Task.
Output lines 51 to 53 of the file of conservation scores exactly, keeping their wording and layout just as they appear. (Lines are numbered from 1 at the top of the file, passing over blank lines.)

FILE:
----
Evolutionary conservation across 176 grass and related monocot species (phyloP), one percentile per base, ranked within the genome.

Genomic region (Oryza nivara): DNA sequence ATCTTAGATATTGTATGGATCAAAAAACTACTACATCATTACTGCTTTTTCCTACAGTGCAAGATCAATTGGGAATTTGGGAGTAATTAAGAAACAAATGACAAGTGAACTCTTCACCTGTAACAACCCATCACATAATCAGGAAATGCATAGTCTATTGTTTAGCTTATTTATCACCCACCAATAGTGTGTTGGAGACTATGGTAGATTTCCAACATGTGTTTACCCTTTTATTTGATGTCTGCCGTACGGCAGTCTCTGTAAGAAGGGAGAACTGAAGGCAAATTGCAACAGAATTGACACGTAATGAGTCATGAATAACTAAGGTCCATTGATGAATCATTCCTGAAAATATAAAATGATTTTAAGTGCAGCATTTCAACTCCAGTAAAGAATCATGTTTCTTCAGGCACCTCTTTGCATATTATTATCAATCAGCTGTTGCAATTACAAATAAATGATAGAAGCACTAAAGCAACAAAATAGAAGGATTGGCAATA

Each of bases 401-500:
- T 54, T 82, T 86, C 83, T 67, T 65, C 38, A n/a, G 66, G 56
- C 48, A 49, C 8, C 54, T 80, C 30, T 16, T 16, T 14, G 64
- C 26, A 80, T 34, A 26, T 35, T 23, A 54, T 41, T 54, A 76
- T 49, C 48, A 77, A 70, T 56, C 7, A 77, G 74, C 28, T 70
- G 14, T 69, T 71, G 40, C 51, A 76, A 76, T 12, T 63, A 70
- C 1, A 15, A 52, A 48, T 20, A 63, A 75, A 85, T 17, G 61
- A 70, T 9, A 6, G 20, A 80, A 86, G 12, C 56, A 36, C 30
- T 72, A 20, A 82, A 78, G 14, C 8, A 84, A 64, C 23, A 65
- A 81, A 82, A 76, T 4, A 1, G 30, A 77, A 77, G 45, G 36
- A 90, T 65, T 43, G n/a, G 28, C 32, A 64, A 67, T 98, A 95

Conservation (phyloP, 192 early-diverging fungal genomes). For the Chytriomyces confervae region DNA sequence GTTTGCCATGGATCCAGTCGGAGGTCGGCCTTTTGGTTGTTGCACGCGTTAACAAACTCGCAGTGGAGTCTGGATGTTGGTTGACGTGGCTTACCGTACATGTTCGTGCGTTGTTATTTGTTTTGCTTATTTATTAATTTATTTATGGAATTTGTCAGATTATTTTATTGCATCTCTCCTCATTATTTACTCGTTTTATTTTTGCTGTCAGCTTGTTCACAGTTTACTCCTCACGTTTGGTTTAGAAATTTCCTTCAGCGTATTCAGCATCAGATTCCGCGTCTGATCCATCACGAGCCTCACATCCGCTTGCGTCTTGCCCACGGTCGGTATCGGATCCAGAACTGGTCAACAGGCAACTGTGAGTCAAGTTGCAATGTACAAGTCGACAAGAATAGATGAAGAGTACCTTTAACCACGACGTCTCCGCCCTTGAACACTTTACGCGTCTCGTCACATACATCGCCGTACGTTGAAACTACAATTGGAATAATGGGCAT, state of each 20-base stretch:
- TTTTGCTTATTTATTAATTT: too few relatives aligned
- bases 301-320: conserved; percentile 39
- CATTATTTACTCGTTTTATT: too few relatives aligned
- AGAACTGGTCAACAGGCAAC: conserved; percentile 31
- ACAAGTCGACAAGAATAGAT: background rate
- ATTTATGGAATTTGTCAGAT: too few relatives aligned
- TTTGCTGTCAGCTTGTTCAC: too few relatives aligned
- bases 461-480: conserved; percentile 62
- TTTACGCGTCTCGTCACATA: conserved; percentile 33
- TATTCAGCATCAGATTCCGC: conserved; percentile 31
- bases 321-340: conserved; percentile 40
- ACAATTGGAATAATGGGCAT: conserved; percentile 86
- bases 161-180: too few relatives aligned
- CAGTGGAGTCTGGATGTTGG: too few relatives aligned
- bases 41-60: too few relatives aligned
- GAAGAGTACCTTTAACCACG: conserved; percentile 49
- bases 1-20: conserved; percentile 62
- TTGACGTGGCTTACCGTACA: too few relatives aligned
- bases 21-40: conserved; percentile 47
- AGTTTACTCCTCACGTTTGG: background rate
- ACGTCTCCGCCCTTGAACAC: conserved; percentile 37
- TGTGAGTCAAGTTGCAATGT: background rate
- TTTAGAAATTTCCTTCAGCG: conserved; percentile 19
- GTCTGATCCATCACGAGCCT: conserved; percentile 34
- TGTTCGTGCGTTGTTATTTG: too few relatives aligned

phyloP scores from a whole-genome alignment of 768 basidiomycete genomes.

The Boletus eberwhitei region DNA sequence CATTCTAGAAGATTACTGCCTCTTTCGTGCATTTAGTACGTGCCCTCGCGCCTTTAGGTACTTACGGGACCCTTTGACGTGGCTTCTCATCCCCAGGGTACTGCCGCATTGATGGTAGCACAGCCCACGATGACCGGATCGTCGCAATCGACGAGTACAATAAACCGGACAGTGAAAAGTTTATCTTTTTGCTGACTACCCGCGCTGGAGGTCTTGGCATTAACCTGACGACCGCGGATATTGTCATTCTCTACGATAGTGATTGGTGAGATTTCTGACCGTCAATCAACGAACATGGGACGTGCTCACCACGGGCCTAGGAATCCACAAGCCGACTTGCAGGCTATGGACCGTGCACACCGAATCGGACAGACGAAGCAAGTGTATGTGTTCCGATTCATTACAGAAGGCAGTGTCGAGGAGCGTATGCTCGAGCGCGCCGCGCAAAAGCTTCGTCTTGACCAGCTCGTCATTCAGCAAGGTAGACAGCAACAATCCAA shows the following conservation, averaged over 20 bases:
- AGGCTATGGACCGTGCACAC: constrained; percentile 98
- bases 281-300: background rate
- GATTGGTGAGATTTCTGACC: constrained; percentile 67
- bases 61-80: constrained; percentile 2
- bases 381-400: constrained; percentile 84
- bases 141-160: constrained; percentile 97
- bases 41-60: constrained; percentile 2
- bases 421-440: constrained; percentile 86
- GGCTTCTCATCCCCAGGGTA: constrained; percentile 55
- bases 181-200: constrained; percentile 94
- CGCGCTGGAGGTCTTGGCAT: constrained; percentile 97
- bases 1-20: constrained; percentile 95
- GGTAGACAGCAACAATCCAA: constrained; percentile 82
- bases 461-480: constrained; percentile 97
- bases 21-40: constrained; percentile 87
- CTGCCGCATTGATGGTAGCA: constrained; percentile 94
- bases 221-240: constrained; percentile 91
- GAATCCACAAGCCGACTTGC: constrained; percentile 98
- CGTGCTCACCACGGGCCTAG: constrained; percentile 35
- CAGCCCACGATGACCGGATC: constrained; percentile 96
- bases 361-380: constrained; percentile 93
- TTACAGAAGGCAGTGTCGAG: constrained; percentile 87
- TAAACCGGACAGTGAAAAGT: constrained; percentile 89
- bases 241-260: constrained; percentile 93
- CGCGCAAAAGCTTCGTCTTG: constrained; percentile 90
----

- bases 181-200: constrained; percentile 94
- CGCGCTGGAGGTCTTGGCAT: constrained; percentile 97
- bases 1-20: constrained; percentile 95